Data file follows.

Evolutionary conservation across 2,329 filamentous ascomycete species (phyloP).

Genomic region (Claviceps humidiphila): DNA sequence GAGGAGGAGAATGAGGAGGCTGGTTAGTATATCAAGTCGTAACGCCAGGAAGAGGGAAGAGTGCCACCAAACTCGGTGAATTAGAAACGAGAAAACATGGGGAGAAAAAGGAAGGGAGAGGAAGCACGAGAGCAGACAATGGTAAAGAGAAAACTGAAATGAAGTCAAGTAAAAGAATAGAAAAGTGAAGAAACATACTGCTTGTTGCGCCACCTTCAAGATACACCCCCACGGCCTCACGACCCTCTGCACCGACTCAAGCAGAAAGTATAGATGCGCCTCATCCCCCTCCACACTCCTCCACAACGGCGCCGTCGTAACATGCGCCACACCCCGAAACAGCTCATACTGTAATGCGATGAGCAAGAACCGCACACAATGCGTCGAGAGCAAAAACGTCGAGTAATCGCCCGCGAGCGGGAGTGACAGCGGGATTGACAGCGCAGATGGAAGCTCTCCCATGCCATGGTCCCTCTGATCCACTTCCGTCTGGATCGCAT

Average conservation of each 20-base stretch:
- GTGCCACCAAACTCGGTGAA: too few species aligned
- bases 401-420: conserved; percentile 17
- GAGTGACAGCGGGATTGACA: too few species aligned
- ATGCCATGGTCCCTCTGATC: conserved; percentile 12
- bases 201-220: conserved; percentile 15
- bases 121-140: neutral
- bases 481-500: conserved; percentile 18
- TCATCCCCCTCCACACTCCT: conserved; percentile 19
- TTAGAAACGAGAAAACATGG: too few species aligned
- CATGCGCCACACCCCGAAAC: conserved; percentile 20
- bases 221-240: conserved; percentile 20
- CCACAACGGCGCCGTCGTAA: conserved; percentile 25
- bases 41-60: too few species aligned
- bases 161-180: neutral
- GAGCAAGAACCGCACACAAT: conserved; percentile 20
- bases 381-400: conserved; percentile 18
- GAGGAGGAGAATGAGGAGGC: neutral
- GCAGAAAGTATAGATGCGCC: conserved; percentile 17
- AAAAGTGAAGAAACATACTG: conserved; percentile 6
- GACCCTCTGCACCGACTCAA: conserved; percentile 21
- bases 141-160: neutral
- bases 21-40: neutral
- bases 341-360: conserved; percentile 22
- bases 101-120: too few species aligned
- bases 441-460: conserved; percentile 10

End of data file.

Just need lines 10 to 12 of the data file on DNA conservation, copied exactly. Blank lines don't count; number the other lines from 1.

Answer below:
- bases 481-500: conserved; percentile 18
- TCATCCCCCTCCACACTCCT: conserved; percentile 19
- TTAGAAACGAGAAAACATGG: too few species aligned